Insights from BCC Research

As Battle Over U.S. Drug Prices Wages on, Can a Treaty be Reached?

Posted by Laurie L. Sullivan on Jul 30, 2015 3:19:00 AM

Many voices, two sides of the same coin. A coin multiplying so rapidly that prescription drug costs are becoming unsustainable for both insurers and patients. These costs are also exacting a toll on the US healthcare system. Add to that, the fast translation of research findings to new treatments is making it hard for the US healthcare delivery system to keep up. Predictable rates of increase in medical costs, upon which current payment systems were constructed, are no longer predictable. A chorus of patients, drug makers, government parties, payers, and other organizations are all vying for their voices to be heard amid the battle cry.

Heads or tails? As drug costs continue to rise and attract scrutiny, both payers and the public are calling for more transparency in how prices are set for new treatments. Heads: It has been shown that some patients take less medication than prescribed, or avoid filling prescriptions altogether, because of concerns about cost. Sometime, patients cannot gain access to medications to begin with, due to restraints put in place by insurers. Tails: Drug makers maintain that drug prices reflect the billions of dollars spent on R&D, both for treatments that are approved and for those that fail. They also argue that high-priced drugs save money in the long run by avoiding expensive procedures or lengthy hospital stays down the road. The lack of bargaining power by the largest US health programs, Medicare and Medicaid, is also reflected.

US HEALTH PROGRAMS: EXPECT TO SPEND AN ADDITIONAL $49B OVER THE NEXT DECADE

Health consultancy Avalere projected the fiscal impact of ten pipeline drugs (designated as Breakthrough Therapies by the FDA) to Medicare, Medicaid, and the health insurance exchanges created by the Affordable Care Act. The medications analyzed (three for hepatitis C, one each for diabetic retinopathy and cystic fibrosis, and five for oncology indications) are likely to result in medication costs to the US government of $49.3 billion over a ten-year period ($31.3 billion in Medicare spend, $15.8 billion in state and federal Medicaid spend, and $2.1 billion as a result of subsidies provided through exchange plans).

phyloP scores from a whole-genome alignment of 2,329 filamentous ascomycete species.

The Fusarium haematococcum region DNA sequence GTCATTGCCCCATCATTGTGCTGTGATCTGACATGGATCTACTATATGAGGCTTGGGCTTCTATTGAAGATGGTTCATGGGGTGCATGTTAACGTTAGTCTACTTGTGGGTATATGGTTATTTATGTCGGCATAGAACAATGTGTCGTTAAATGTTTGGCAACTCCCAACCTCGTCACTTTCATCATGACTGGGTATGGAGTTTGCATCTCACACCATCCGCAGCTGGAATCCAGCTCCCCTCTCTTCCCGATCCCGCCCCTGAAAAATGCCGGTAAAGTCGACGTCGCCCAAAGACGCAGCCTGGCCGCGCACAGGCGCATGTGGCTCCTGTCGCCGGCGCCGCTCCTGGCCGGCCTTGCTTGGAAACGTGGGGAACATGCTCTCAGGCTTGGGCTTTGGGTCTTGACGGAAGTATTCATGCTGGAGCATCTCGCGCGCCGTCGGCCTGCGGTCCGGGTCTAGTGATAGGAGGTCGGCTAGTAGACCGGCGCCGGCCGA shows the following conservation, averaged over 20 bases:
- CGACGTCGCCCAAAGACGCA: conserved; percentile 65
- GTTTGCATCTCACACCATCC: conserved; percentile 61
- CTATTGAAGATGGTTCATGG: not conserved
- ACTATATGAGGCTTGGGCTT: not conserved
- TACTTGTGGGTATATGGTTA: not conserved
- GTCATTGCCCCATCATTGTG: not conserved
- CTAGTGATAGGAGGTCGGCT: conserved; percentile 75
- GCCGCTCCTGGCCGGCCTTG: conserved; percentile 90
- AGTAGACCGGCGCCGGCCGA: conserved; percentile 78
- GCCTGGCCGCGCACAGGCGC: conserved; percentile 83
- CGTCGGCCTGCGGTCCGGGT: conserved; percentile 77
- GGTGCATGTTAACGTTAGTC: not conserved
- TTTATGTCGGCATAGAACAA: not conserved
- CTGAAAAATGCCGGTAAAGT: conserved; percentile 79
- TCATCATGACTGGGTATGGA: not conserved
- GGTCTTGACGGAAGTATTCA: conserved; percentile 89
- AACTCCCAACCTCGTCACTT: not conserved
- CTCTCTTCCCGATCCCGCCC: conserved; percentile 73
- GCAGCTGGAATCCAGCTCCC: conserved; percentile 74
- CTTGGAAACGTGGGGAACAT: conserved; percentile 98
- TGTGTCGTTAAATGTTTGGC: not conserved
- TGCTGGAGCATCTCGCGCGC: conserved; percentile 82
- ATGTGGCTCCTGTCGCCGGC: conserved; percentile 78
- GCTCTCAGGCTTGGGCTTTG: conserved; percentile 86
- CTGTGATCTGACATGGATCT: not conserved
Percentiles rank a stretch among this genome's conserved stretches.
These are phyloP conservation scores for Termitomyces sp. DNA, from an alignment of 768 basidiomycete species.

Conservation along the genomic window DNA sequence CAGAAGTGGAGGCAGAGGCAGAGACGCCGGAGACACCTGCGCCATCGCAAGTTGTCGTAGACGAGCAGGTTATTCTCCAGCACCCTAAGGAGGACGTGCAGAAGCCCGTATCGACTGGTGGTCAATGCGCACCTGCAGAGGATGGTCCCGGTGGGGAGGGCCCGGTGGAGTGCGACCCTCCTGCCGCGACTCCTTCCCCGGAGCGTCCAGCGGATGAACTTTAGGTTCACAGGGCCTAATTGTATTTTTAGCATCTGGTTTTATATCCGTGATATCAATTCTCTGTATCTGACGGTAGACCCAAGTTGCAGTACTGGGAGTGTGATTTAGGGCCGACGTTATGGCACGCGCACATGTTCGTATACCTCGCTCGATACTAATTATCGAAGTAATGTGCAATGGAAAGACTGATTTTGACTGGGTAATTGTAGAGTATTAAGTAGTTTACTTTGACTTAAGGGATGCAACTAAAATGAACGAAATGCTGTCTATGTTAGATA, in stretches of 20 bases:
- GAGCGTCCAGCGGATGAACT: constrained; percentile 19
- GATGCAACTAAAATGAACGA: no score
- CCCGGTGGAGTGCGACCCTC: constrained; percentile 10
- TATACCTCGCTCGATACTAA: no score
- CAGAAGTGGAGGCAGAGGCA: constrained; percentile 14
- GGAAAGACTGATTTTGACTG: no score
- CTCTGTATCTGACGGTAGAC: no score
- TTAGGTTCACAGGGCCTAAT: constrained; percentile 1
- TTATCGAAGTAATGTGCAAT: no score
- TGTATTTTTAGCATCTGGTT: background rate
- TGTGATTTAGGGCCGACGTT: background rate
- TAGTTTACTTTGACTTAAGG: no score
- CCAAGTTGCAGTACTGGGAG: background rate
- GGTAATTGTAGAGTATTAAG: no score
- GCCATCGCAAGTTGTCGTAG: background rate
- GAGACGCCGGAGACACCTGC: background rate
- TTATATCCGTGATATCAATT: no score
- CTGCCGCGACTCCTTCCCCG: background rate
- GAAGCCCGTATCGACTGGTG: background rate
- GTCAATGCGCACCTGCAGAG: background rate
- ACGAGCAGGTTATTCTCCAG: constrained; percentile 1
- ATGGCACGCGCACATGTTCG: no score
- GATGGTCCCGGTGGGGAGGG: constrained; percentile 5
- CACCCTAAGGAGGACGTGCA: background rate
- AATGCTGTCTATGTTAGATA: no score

DO CONSUMERS HAVE MEDICARE'S BACK?

Consumers are weighing in too, of course. A recent poll by the Kaiser Family Foundation found that 87% of respondents want Medicare to be allowed to negotiate with drug companies to set lower medication prices, a practice that is currently prohibited by law. Previous efforts to give Medicare this bargaining power have not been successful, due to opposition over government interference in the marketplace. In another recent Kaiser poll, 73% of participants thought prescription drug prices were unreasonable. Over three-quarters of those people said it was because manufacturers set drug prices too high.

HEPATITIS C DRUGS ARE CHEAPER THAN LIVER TRANSPLANTS..IF YOU CAN GET THE DRUG

The pushback furor arguably began with Gilead Sciences’ (and later, AbbVie’s) high-priced drugs for hepatitis C. In response to the sticker shock, insurers tried to limit patients’ access to these drugs: Gilead's Harvoni (with an $84,000 price tag) and Sovaldi ($94,500), and AbbVie's Viekira Pak ($83,320). But a forthcoming analysis may thwart some insurers’ efforts to limit access to the drugs.

A panel assembled by the American Association for the Study of Liver Diseases (AASLD) and the Infectious Diseases Society of America (IDSA) says that at their currently discounted (by about 40%) prices, the Gilead and AbbVie drugs are cost-effective. Further, the panel deemed the drugs cost-effective even for those patients who, by their health plan’s criteria, haven’t yet qualified for access because they are not “sick” enough. In other words, their livers are not yet damaged enough to breach the restricted-access barrier. The panels’ backing of the drugs’ cost-effectiveness could potentially help doctors and patients make their cases for insurance coverage.

Even with some insurers trying to limit access to the drugs, prescriptions for hepatitis C meds have more than doubled to 48,000 for Q1 2015, compared with 20,600 for the same period of 2014, according to IMS Health data. A new study by BCC Research projects the global liver diseases treatment market to approach $33.8 billion by 2019.

COST IS AN INCREASING BURDEN FOR CANCER PATIENTS

Recognizing that value and cost are among the biggest issues in healthcare today, the American Society of Clinical Oncology (ASCO) debuted its ASCO Value Framework. It was developed by ASCO’s Value in Cancer Care Task Force, with input from oncologists, patient advocates, representatives of the pharmaceutical and insurance industries, and others. Newly approved cancer drugs cost an average of $10,000 per month, with some exceeding $30,000 per month. Not surprisingly, many patients keenly feel the impact because they pay a significant share of drug costs through health insurance deductibles, co-payments, and other out-of-pocket expenses. Studies have also shown that some cancer patients take less medication than prescribed, or avoid filling prescriptions altogether, because of concerns about cost.